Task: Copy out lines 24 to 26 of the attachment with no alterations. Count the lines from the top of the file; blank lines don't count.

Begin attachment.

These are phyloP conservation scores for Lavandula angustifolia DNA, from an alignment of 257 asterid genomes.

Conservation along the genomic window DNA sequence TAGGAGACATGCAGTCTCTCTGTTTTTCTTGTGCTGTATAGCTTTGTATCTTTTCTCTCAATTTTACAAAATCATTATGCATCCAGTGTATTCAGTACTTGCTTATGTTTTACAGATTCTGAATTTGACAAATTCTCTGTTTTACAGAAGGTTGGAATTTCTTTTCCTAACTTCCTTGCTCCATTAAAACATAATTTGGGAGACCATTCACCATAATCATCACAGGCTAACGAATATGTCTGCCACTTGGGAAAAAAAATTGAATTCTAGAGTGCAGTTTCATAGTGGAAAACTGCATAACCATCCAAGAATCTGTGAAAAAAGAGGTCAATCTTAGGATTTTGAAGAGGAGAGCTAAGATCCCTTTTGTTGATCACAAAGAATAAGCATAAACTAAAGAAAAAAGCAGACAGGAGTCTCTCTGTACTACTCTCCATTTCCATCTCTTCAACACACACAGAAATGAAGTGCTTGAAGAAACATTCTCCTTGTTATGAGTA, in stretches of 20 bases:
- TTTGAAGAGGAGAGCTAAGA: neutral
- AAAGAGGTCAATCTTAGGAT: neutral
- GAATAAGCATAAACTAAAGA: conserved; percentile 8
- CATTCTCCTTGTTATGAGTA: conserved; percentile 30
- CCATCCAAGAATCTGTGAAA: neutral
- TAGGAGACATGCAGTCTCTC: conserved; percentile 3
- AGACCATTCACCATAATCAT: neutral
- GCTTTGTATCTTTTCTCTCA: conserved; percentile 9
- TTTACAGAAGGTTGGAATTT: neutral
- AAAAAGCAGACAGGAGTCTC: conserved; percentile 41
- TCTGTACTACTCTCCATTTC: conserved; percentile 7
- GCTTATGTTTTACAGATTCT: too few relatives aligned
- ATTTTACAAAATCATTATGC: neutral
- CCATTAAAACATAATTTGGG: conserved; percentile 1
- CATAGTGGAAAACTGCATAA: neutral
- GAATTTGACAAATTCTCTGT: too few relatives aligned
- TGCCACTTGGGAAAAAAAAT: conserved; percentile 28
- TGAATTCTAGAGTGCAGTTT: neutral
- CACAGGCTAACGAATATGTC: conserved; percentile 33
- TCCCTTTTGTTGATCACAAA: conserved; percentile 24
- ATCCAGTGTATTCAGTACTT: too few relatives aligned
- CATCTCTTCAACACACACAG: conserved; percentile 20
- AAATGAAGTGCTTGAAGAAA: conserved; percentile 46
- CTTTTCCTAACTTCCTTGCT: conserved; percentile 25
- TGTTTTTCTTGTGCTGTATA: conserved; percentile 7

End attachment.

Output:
- CATCTCTTCAACACACACAG: conserved; percentile 20
- AAATGAAGTGCTTGAAGAAA: conserved; percentile 46
- CTTTTCCTAACTTCCTTGCT: conserved; percentile 25